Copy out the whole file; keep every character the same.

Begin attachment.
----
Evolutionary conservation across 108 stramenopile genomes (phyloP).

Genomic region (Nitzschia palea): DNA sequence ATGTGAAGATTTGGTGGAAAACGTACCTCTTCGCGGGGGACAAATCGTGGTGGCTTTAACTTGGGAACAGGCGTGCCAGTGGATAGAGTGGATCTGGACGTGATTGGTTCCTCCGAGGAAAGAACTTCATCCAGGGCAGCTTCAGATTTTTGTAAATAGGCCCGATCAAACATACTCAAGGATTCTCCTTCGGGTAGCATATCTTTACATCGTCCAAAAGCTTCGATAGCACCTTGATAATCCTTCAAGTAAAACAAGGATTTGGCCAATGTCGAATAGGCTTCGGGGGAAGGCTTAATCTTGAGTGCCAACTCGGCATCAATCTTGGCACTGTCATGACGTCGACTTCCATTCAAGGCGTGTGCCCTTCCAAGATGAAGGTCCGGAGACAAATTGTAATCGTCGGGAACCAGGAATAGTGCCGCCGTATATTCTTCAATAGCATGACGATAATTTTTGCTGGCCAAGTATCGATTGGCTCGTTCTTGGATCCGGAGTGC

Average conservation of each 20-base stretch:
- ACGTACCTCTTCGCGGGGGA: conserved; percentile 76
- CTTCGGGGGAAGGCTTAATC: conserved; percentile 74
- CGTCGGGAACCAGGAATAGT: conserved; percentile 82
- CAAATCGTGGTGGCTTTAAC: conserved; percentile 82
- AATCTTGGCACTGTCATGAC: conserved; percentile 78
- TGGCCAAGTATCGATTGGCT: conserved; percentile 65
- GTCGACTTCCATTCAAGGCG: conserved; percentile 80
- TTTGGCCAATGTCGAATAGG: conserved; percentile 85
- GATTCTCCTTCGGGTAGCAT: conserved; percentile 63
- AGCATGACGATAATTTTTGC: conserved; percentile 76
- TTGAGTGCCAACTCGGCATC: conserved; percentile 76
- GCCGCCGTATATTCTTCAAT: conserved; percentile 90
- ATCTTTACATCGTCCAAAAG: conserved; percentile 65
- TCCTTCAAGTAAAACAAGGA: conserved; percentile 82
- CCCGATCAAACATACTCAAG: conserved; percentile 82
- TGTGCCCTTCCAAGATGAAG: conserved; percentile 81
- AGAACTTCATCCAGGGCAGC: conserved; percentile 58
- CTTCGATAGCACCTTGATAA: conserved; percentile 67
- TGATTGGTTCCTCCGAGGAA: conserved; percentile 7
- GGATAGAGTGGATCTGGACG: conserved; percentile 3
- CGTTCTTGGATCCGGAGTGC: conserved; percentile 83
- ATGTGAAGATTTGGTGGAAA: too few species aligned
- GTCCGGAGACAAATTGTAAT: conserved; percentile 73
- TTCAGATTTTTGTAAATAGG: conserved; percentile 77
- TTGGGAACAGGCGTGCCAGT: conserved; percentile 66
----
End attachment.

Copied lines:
Evolutionary conservation across 108 stramenopile genomes (phyloP).

Genomic region (Nitzschia palea): DNA sequence ATGTGAAGATTTGGTGGAAAACGTACCTCTTCGCGGGGGACAAATCGTGGTGGCTTTAACTTGGGAACAGGCGTGCCAGTGGATAGAGTGGATCTGGACGTGATTGGTTCCTCCGAGGAAAGAACTTCATCCAGGGCAGCTTCAGATTTTTGTAAATAGGCCCGATCAAACATACTCAAGGATTCTCCTTCGGGTAGCATATCTTTACATCGTCCAAAAGCTTCGATAGCACCTTGATAATCCTTCAAGTAAAACAAGGATTTGGCCAATGTCGAATAGGCTTCGGGGGAAGGCTTAATCTTGAGTGCCAACTCGGCATCAATCTTGGCACTGTCATGACGTCGACTTCCATTCAAGGCGTGTGCCCTTCCAAGATGAAGGTCCGGAGACAAATTGTAATCGTCGGGAACCAGGAATAGTGCCGCCGTATATTCTTCAATAGCATGACGATAATTTTTGCTGGCCAAGTATCGATTGGCTCGTTCTTGGATCCGGAGTGC

Average conservation of each 20-base stretch:
- ACGTACCTCTTCGCGGGGGA: conserved; percentile 76
- CTTCGGGGGAAGGCTTAATC: conserved; percentile 74
- CGTCGGGAACCAGGAATAGT: conserved; percentile 82
- CAAATCGTGGTGGCTTTAAC: conserved; percentile 82
- AATCTTGGCACTGTCATGAC: conserved; percentile 78
- TGGCCAAGTATCGATTGGCT: conserved; percentile 65
- GTCGACTTCCATTCAAGGCG: conserved; percentile 80
- TTTGGCCAATGTCGAATAGG: conserved; percentile 85
- GATTCTCCTTCGGGTAGCAT: conserved; percentile 63
- AGCATGACGATAATTTTTGC: conserved; percentile 76
- TTGAGTGCCAACTCGGCATC: conserved; percentile 76
- GCCGCCGTATATTCTTCAAT: conserved; percentile 90
- ATCTTTACATCGTCCAAAAG: conserved; percentile 65
- TCCTTCAAGTAAAACAAGGA: conserved; percentile 82
- CCCGATCAAACATACTCAAG: conserved; percentile 82
- TGTGCCCTTCCAAGATGAAG: conserved; percentile 81
- AGAACTTCATCCAGGGCAGC: conserved; percentile 58
- CTTCGATAGCACCTTGATAA: conserved; percentile 67
- TGATTGGTTCCTCCGAGGAA: conserved; percentile 7
- GGATAGAGTGGATCTGGACG: conserved; percentile 3
- CGTTCTTGGATCCGGAGTGC: conserved; percentile 83
- ATGTGAAGATTTGGTGGAAA: too few species aligned
- GTCCGGAGACAAATTGTAAT: conserved; percentile 73
- TTCAGATTTTTGTAAATAGG: conserved; percentile 77
- TTGGGAACAGGCGTGCCAGT: conserved; percentile 66